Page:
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LeoVince SBK Oval Evo II Carbon Slip-on Review

Leo Vince SBK Oval Evo II Carbon Slip-on Exhaust

Arden Kysely
September 14, 2011
Filed under Gear, Motorcycle Gear Reviews, Motorcycle Parts + Accessories + Luggage: Reviews

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[This LeoVince SBK Oval Evo II Carbon Slip-on review was originally published in the June 2011 issue of Rider]

Leo Vince SBK Oval Evo II Carbon Slip-on ExhaustI haven’t put an aftermarket pipe on a motorcycle since I replaced the clapped-out stocker on my ’71 Honda SL100  with a straight pipe and “silencer,” then blasted around the neighborhood like Super Squid. Since then, I’ve adopted a stealthier, friendlier approach to riding and haven’t missed the extra noise. But when word filtered in that the LeoVince slip-ons were on the quiet side, I had to hear for myself. The stock can on my BMW F 800 GS has a nice little snarl that’s really all the sound I need to share with the rest of the world, but it’s also a heavy hunk of stainless to haul hither and yon—10.4 pounds. So if there’s a light, quiet pipe out there, I’m interested.

LeoVince’s SBK Street line has two Evolution II slip-on models for my GS, one clad in aluminum for $330 and another in carbon fiber for $430. I went with carbon to save the most weight. At just 5.7 pounds, including connector pipe, springs and bracket, and the optional quiet insert, it nearly offsets the weight of my Kermit chair. Score one for Leo. Installation was simple: remove the stocker, fit a short intermediate pipe onto the header, and slip on the canister. They even include a handy spring puller. Aligning the hanger bolt with the GS’s mounting hole took a little force, but no more than the BMW pipe requires. Weight is good, how about sound? We’ll let the numbers tell that story.

Armed with Rider’s sound meter to measure exhaust output as dBA, which approximates the human ear’s sensi­tivity to sound, I set up to run the SAE’s 2009 J2825 stationary sound test. A simple, repeatable way for measuring motorcycle exhaust noise, J2825 boils down to holding a sound meter 20 inches from the exhaust outlet at a 45-degree angle and measuring the sound at idle and at either 2,000 rpm or during a sweep from idle to 2,000 rpm. The AMA has put it on YouTube if you want to see how it works.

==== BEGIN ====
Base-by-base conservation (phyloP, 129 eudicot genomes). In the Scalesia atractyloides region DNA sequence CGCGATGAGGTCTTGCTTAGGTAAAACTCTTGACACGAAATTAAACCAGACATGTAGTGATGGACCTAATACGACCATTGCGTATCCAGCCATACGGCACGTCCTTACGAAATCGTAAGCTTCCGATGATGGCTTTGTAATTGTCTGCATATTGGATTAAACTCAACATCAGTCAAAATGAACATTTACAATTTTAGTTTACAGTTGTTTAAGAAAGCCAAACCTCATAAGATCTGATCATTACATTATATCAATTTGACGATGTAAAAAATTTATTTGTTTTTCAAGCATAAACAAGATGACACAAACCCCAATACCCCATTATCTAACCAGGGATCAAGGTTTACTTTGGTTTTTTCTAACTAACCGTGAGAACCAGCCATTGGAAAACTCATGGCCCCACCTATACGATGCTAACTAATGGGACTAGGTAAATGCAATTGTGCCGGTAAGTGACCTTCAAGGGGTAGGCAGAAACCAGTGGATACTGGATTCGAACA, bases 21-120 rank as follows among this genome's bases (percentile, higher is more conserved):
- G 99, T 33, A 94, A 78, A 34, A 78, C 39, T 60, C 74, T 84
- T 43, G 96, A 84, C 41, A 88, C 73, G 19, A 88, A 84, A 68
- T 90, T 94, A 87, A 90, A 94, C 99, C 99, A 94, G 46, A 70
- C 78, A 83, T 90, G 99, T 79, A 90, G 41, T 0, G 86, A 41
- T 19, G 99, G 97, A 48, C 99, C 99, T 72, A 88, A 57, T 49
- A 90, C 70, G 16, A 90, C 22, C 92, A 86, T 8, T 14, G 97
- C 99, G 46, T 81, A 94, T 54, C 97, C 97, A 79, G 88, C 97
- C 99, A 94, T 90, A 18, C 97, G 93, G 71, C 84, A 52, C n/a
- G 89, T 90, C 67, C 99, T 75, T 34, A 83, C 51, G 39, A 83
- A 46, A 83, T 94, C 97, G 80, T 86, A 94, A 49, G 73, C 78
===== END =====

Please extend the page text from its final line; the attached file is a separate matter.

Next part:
I measured three configurations of exhaust—stock, Evo II with insert, Evo II without insert—three times each and averaged the results. The stock BMW exhaust registered 74.2 and 82.2 dBA, while the Evo II was louder at 80.8 and 83.2 dBA. The quiet insert lives up to its name—without it, the pipe emits 87.5 and 91.1 dBA. That’s fine for the track, too loud for town. The insert installs in seconds with a single screw, so there’s no excuse not to use it. With it in, the sound is throatier and noticeably louder than stock when I wick it up, an observation verified by having a friend follow me through the twisties. Performance gains, if any, were subtle. The GS may have pulled a bit harder in the midrange. LV’s own dyno chart for the F 650 GS (twin) model shows little change from stock. Repacking, which costs $59 for the packing kit and $27 for labor, is recommended at 50,000 miles.

LeoVince prides itself on producing nearly every piece of their exhausts at a single Italian facility, and this pipe’s excellent fit and finish confirm its commitment to handcrafted quality. The carbon Leo is a handsome article, oval in cross-section, encased in beautiful satin-finished carbon fiber with the metal end cap cut at a jaunty angle. As a bonus, the carbon exterior runs very cool—good news for soft luggage and passengers. Good looking, well made and only as loud as you let it be, the Evo II is an easy way to drop a few pounds from any bike.

For more information: Contact LeoVince USA, 1445B South 50th Street, Richmond, California 94804; (510) 232-4040

 

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